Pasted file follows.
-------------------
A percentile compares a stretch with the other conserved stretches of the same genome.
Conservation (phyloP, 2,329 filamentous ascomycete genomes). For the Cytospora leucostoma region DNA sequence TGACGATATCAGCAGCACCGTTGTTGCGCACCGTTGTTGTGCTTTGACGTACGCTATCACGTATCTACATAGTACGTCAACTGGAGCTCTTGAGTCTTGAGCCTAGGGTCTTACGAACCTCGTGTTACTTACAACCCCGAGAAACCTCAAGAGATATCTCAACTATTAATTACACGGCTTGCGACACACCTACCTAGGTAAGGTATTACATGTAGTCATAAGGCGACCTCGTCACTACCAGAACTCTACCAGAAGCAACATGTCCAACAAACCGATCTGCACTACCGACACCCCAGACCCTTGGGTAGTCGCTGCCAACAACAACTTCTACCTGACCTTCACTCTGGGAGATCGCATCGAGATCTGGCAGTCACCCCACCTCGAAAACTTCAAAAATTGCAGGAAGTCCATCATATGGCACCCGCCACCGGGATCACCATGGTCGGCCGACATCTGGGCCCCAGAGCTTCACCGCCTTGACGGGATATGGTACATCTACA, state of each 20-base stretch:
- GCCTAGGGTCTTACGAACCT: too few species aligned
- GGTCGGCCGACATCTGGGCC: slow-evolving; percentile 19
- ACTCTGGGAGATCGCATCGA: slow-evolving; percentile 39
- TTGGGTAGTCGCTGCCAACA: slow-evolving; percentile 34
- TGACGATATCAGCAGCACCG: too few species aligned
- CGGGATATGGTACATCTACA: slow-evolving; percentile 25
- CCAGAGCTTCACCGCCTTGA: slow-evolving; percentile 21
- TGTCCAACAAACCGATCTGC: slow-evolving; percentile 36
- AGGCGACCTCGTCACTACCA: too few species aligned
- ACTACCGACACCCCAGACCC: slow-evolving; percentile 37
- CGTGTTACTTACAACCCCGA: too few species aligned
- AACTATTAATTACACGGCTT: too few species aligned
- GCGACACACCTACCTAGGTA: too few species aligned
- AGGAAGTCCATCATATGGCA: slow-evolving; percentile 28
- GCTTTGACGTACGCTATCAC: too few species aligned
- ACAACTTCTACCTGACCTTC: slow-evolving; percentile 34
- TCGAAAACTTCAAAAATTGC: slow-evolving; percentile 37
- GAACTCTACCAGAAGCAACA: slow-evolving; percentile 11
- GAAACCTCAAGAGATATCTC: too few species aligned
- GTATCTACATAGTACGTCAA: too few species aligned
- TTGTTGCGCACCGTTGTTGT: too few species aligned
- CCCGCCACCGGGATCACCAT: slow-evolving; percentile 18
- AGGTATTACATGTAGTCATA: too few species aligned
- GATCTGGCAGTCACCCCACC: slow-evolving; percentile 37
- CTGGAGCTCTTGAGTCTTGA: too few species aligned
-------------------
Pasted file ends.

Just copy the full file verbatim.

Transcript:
A percentile compares a stretch with the other conserved stretches of the same genome.
Conservation (phyloP, 2,329 filamentous ascomycete genomes). For the Cytospora leucostoma region DNA sequence TGACGATATCAGCAGCACCGTTGTTGCGCACCGTTGTTGTGCTTTGACGTACGCTATCACGTATCTACATAGTACGTCAACTGGAGCTCTTGAGTCTTGAGCCTAGGGTCTTACGAACCTCGTGTTACTTACAACCCCGAGAAACCTCAAGAGATATCTCAACTATTAATTACACGGCTTGCGACACACCTACCTAGGTAAGGTATTACATGTAGTCATAAGGCGACCTCGTCACTACCAGAACTCTACCAGAAGCAACATGTCCAACAAACCGATCTGCACTACCGACACCCCAGACCCTTGGGTAGTCGCTGCCAACAACAACTTCTACCTGACCTTCACTCTGGGAGATCGCATCGAGATCTGGCAGTCACCCCACCTCGAAAACTTCAAAAATTGCAGGAAGTCCATCATATGGCACCCGCCACCGGGATCACCATGGTCGGCCGACATCTGGGCCCCAGAGCTTCACCGCCTTGACGGGATATGGTACATCTACA, state of each 20-base stretch:
- GCCTAGGGTCTTACGAACCT: too few species aligned
- GGTCGGCCGACATCTGGGCC: slow-evolving; percentile 19
- ACTCTGGGAGATCGCATCGA: slow-evolving; percentile 39
- TTGGGTAGTCGCTGCCAACA: slow-evolving; percentile 34
- TGACGATATCAGCAGCACCG: too few species aligned
- CGGGATATGGTACATCTACA: slow-evolving; percentile 25
- CCAGAGCTTCACCGCCTTGA: slow-evolving; percentile 21
- TGTCCAACAAACCGATCTGC: slow-evolving; percentile 36
- AGGCGACCTCGTCACTACCA: too few species aligned
- ACTACCGACACCCCAGACCC: slow-evolving; percentile 37
- CGTGTTACTTACAACCCCGA: too few species aligned
- AACTATTAATTACACGGCTT: too few species aligned
- GCGACACACCTACCTAGGTA: too few species aligned
- AGGAAGTCCATCATATGGCA: slow-evolving; percentile 28
- GCTTTGACGTACGCTATCAC: too few species aligned
- ACAACTTCTACCTGACCTTC: slow-evolving; percentile 34
- TCGAAAACTTCAAAAATTGC: slow-evolving; percentile 37
- GAACTCTACCAGAAGCAACA: slow-evolving; percentile 11
- GAAACCTCAAGAGATATCTC: too few species aligned
- GTATCTACATAGTACGTCAA: too few species aligned
- TTGTTGCGCACCGTTGTTGT: too few species aligned
- CCCGCCACCGGGATCACCAT: slow-evolving; percentile 18
- AGGTATTACATGTAGTCATA: too few species aligned
- GATCTGGCAGTCACCCCACC: slow-evolving; percentile 37
- CTGGAGCTCTTGAGTCTTGA: too few species aligned